Christchurch residents react when Covid reappears, trucking industry rejects regional travel vaccines mandate, and bogus bookings hamper vaccination efforts in Tairāwhiti.
Today there were 125 new cases of Covid-19 in the community, including two new cases in Christchurch, the Health Ministry reported.
There was no Covid-19 press conference today. In a statement, the ministry said the two Christchurch cases were expected and related community cases, both from a single household linked to the cases identified earlier this week.
The Ministry said 13 close contacts of the four Canterbury cases were isolating themselves and would undergo further testing. While Covid-19 was detected in a Christchurch sewage sample taken on Wednesday.
There was also one new case in Northland and four in Waikato, with the remaining 118 in Auckland. Three of the Waikato cases have yet to be linked, but the Northland case was not unexpected as they are family members from one case and were already isolating themselves.
Fifty-one of the new cases have yet to be linked. There have been 289 unrelated cases in the last 14 days.
Three new cases and one historical case were also identified at the border.
Yesterday 44,779 doses of the Covid-19 vaccine were administered, including 12,780 first doses and 31,999 second doses.
There are 39 people hospitalized with the coronavirus, including four in intensive care.
One of the new Auckland cases was a resident in the retirement village of Edmonton Meadows in Henderson.
The ministry said they are confident that the risk of infection is low but, as a precaution, tests are being arranged for all staff and residents.
The trucking industry rejects the idea of mandatory vaccines to cross regional borders
Trucking companies have rejected a vaccine mandate at regional borders saying it would exacerbate problems facing the industry, including a shortage of drivers and a fragile supply chain.
The government is considering making vaccination a requirement to cross regional borders for all but some travel.
Transportation forum executive director Nick Leggett said the industry couldn’t afford to take unvaccinated drivers off the road.
“We have a shortage of drivers and a shortage of people in the cargo industry in general. We have problems with ships that can call at our ports,” he said.
“We are committed and I believe that a mandatory requirement for vaccines at the borders would cause a significant disruption and further slow down our economy at a time when we cannot afford it.”
Anyone leaving Auckland for essential reasons must return a negative Covid-19 test within seven days of crossing the border.
But the testing regimen failed to catch an unvaccinated person who later tested positive for the virus in Christchurch following a visit to Auckland, and there are now calls for the vaccine to be a requirement for anyone leaving the region.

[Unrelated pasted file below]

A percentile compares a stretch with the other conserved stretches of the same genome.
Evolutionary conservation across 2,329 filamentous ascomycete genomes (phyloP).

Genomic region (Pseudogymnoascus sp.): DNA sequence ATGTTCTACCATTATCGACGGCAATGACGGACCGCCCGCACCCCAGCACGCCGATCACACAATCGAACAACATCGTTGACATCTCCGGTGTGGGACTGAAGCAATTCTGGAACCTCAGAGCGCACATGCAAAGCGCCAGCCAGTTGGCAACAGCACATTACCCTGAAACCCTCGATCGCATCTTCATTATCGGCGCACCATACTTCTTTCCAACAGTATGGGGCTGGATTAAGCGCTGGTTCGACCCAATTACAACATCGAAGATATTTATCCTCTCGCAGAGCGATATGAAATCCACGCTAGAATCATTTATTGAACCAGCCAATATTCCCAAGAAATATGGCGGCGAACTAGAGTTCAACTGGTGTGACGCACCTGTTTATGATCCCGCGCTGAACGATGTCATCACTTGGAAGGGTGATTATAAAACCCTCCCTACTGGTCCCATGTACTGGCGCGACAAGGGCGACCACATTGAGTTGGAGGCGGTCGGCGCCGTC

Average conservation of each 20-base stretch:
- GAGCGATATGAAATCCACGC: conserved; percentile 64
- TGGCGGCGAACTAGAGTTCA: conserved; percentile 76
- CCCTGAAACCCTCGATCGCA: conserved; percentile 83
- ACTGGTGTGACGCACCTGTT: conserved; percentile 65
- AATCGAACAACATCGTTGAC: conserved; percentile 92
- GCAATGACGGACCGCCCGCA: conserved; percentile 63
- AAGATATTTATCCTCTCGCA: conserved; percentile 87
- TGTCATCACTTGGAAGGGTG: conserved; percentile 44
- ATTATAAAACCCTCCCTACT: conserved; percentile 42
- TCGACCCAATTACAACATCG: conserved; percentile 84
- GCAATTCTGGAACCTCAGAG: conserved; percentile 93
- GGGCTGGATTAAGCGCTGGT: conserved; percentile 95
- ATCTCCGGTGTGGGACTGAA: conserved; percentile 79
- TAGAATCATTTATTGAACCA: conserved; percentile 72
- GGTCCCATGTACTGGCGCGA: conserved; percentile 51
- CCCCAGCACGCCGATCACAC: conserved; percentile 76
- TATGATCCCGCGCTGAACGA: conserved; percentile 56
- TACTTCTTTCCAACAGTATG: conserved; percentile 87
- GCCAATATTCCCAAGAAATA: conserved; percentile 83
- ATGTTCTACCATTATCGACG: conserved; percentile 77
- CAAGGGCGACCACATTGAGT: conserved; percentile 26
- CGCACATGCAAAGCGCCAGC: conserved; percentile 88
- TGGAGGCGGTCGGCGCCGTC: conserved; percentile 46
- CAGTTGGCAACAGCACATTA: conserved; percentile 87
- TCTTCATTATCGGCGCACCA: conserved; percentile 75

Leggett said the drivers did not pose a great risk of transferring Covid-19 to other people.
A recent survey of 300 trucking operators showed that 28 percent would not have enough trucks to run their business if a vaccine mandate were introduced, Leggett said.
First Union Secretary Jared Abbott said unvaccinated drivers would likely lose their jobs, compounding the existing shortage.
Northland DHB reported the two new community cases this afternoon.
Two new cases in a South Kaipara household have yet to be linked to the current Northland group.
In a statement, the Health Ministry said the two cases are in the same household and have no known link to the current Northland group. Investigations are ongoing.
The two new cases will bring the number of confirmed Covid-19 cases in Northland to 10.
The ministry said the couple was tested on Wednesday and has been isolating themselves with the involvement of public health.
“Investigations are continuing to determine more details about their movements and to identify any locations of interest. An additional update will be provided tomorrow.
“We are encouraging anyone in the area who has symptoms to get tested.”
A new Northland case was reported today, but the case was not unexpected – they are a family member from a case and were already isolating themselves.
Tonga MIQ positive case reportedly flew from Christchurch
The Health Ministry said it was investigating reports in the Tonga media of a positive Covid-19 test from a person who boarded a commercial flight to Tonga from Christchurch on Wednesday.
“The case came back negative in the pre-departure test before leaving New Zealand. They are fully vaccinated with the Pfizer BioNTech vaccine and received their second dose on October 15.
“They were tested in routine testing on Day 0 yesterday and tested positive today.”
The Ministry and the Ministry of Foreign Affairs and Trade are working with Tongan officials to confirm the case.
False reservations hamper Tairāwhiti’s vaccination efforts
More than 1,000 bogus vaccination stocks have hampered efforts to inject people in Tairāwhiti, the region with the lowest Covid-19 vaccination rates.